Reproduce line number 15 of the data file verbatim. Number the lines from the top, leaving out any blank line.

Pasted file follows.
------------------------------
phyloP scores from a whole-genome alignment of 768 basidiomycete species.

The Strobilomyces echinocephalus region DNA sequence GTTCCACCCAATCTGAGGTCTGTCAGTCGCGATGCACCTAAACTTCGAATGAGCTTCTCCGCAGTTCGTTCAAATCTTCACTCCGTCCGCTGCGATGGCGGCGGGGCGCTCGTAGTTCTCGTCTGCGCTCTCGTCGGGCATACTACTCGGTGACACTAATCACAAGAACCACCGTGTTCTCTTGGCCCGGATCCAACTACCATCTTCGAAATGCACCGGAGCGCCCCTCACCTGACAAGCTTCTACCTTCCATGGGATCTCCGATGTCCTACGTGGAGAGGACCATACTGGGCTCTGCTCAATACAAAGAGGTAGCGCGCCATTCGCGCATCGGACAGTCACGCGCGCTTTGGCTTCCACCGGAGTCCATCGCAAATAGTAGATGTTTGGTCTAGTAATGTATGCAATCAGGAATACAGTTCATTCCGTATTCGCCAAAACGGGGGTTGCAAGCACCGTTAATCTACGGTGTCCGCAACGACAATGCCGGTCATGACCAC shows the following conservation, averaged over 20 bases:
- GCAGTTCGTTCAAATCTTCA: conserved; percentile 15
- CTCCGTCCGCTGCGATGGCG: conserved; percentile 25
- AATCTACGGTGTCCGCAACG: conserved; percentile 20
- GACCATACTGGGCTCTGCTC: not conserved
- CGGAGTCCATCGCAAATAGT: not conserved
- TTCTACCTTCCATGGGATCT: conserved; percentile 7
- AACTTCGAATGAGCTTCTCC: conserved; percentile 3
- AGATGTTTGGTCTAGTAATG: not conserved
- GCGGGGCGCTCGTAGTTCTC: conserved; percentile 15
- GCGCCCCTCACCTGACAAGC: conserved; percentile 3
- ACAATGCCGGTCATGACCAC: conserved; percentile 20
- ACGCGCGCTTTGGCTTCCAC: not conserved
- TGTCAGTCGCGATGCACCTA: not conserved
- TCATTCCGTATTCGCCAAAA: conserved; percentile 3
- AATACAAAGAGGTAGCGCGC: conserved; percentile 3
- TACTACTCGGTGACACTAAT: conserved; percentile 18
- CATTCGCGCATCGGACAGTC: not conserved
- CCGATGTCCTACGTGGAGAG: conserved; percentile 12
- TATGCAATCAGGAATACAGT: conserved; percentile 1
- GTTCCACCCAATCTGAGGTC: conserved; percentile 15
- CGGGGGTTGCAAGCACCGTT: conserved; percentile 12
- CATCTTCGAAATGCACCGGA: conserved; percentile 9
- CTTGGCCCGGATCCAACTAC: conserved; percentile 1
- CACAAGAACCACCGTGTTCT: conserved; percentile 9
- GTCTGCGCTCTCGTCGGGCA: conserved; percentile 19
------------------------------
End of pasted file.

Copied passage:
- TGTCAGTCGCGATGCACCTA: not conserved